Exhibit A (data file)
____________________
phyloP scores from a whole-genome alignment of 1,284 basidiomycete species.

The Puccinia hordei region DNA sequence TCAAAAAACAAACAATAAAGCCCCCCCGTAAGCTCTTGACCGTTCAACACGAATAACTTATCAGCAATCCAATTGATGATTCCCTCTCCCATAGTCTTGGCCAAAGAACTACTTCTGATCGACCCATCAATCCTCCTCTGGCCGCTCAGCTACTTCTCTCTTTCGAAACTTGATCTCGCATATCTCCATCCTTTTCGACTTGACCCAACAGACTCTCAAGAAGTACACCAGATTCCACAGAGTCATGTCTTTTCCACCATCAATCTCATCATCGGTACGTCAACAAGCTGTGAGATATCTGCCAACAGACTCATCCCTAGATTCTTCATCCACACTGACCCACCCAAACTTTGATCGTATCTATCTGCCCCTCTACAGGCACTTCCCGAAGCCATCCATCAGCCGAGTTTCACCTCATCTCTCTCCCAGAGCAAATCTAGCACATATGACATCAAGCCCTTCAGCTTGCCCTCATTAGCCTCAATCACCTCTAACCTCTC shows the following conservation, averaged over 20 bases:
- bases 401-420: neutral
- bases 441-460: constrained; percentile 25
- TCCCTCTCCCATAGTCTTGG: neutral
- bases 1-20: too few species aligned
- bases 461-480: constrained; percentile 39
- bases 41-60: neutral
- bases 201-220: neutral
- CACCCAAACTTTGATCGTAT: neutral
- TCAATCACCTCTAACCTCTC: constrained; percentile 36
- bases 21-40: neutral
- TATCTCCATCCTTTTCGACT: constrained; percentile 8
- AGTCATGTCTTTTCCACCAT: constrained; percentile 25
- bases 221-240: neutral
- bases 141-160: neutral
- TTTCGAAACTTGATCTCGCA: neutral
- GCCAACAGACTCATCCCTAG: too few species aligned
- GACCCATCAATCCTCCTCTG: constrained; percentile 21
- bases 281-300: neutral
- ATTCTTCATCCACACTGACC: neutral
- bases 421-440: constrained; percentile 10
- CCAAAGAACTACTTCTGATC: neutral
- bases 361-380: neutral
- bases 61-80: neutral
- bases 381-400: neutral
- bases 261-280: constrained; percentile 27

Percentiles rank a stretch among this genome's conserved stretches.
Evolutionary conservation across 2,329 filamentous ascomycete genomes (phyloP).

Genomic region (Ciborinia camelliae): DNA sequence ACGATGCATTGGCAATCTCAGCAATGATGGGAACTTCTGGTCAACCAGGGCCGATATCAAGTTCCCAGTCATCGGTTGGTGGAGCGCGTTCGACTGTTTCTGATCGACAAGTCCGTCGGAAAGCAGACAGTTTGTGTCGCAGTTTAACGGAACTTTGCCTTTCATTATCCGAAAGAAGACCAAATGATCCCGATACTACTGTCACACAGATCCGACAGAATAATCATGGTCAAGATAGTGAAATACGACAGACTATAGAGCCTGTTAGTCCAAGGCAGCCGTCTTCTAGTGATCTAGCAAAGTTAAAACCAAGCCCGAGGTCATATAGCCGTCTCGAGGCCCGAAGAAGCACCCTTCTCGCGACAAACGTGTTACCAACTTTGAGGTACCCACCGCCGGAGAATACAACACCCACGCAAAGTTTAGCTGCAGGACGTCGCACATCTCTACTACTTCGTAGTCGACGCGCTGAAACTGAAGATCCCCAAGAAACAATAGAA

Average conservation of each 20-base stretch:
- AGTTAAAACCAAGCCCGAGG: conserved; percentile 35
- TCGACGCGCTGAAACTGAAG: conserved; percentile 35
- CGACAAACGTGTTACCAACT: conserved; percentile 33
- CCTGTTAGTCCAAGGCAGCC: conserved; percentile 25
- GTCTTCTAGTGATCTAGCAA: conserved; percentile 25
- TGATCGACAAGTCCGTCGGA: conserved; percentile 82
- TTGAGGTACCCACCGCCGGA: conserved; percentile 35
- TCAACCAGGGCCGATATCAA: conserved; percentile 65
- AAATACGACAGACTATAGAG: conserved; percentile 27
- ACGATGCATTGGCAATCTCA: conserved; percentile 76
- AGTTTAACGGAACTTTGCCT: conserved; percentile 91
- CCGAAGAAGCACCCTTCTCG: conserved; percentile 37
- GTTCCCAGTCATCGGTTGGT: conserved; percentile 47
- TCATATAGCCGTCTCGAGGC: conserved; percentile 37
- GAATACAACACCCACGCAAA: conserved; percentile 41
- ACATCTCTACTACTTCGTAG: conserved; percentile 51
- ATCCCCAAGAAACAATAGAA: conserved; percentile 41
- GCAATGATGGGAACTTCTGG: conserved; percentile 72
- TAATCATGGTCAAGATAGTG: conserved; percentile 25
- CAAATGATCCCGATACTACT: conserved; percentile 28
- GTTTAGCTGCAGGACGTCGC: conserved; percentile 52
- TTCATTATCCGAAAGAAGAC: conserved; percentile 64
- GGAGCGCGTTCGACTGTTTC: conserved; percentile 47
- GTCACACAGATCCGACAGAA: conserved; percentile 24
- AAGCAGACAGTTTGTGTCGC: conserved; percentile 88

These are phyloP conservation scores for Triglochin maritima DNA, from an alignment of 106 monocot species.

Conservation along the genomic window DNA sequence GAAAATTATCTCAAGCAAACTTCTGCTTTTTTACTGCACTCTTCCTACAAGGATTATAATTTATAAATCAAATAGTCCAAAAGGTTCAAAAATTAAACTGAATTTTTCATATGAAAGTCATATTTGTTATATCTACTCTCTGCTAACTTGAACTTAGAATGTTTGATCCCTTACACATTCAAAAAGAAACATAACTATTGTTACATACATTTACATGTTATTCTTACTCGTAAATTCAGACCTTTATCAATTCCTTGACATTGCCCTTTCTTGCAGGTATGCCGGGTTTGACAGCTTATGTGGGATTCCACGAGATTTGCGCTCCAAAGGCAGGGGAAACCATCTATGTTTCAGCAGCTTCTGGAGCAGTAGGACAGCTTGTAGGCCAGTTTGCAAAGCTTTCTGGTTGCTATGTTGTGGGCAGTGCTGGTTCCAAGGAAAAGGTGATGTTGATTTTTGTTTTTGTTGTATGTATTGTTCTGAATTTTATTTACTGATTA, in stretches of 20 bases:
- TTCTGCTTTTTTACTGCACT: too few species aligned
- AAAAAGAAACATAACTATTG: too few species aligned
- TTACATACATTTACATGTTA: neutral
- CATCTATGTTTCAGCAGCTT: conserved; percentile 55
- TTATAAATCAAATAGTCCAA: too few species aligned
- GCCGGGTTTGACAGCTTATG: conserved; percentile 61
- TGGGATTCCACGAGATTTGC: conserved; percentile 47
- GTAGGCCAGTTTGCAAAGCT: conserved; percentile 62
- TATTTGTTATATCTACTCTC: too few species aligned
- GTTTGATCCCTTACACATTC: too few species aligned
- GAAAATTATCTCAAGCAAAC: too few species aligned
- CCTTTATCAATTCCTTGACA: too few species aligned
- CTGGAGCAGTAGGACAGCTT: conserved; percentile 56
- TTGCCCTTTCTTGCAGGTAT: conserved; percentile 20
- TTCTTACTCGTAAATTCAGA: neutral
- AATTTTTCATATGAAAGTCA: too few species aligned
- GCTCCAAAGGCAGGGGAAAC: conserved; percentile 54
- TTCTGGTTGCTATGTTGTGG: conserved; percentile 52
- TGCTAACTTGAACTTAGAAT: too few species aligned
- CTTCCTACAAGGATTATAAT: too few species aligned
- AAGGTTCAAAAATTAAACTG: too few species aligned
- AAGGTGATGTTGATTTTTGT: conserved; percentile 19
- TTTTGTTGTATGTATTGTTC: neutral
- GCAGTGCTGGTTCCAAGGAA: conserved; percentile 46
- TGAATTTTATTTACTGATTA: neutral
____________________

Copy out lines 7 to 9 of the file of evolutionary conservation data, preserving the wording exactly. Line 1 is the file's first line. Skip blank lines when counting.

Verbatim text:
- bases 461-480: constrained; percentile 39
- bases 41-60: neutral
- bases 201-220: neutral